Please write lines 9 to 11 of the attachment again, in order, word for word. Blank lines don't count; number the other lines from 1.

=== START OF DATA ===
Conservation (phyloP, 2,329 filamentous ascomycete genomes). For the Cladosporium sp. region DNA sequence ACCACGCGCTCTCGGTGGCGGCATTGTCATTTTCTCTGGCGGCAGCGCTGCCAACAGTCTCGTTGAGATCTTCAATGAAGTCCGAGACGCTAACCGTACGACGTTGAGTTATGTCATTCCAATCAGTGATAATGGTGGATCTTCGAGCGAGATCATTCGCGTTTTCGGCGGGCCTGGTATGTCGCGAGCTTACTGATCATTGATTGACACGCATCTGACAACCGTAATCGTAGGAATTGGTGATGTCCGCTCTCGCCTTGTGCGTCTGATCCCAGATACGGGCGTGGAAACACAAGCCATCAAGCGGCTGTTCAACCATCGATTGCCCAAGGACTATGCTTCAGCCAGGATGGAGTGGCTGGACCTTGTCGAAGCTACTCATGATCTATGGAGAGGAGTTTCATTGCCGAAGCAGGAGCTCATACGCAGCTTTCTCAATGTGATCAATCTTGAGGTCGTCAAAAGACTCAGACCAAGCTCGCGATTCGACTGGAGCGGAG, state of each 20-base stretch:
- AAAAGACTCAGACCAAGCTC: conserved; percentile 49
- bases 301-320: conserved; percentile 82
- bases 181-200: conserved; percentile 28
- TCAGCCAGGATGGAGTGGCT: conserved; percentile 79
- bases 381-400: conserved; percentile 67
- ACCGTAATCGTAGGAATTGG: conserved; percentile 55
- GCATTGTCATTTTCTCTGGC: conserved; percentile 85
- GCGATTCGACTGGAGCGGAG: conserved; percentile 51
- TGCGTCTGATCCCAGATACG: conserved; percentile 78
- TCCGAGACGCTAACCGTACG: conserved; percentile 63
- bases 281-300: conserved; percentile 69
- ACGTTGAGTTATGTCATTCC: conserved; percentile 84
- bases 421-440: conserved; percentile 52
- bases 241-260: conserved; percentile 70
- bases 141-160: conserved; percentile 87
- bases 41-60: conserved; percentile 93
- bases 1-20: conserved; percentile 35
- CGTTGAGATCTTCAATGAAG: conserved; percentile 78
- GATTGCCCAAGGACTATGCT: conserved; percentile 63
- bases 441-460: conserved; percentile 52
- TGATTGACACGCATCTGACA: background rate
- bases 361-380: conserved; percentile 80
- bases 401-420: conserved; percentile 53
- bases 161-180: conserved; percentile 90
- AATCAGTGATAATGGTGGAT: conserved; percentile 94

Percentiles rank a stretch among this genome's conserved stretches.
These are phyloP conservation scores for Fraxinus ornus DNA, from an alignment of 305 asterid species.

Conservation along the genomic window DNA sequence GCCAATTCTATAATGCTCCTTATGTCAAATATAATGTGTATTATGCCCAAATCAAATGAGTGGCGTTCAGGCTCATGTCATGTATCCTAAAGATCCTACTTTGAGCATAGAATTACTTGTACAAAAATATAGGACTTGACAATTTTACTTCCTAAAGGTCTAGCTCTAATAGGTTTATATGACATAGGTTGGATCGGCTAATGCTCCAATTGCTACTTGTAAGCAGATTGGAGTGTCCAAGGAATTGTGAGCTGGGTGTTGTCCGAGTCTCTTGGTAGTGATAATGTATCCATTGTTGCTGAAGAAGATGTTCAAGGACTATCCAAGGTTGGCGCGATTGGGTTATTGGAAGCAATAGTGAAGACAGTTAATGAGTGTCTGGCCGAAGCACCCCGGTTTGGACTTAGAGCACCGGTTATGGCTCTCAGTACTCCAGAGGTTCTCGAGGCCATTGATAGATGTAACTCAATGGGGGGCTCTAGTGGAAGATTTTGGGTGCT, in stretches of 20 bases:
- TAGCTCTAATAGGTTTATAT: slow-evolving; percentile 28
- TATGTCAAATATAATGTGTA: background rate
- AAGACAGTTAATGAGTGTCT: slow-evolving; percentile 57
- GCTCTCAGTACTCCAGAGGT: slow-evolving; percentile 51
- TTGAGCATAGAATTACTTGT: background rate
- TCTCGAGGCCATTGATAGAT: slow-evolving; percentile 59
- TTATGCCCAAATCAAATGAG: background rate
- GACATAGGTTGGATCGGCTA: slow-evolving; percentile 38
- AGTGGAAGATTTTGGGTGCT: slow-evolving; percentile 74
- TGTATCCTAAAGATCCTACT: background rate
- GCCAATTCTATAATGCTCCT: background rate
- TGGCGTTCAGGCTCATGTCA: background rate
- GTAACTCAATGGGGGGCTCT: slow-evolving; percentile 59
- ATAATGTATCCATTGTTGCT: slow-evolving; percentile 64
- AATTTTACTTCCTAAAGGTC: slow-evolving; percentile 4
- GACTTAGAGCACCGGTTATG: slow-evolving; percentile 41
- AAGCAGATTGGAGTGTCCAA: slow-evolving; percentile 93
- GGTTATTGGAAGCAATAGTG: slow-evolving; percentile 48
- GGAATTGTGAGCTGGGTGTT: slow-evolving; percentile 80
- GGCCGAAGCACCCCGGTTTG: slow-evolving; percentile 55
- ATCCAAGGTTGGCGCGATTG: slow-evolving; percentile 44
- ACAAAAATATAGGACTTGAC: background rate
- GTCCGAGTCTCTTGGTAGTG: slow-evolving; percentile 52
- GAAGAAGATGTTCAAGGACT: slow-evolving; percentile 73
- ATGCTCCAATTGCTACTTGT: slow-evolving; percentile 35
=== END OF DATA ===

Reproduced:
- GCGATTCGACTGGAGCGGAG: conserved; percentile 51
- TGCGTCTGATCCCAGATACG: conserved; percentile 78
- TCCGAGACGCTAACCGTACG: conserved; percentile 63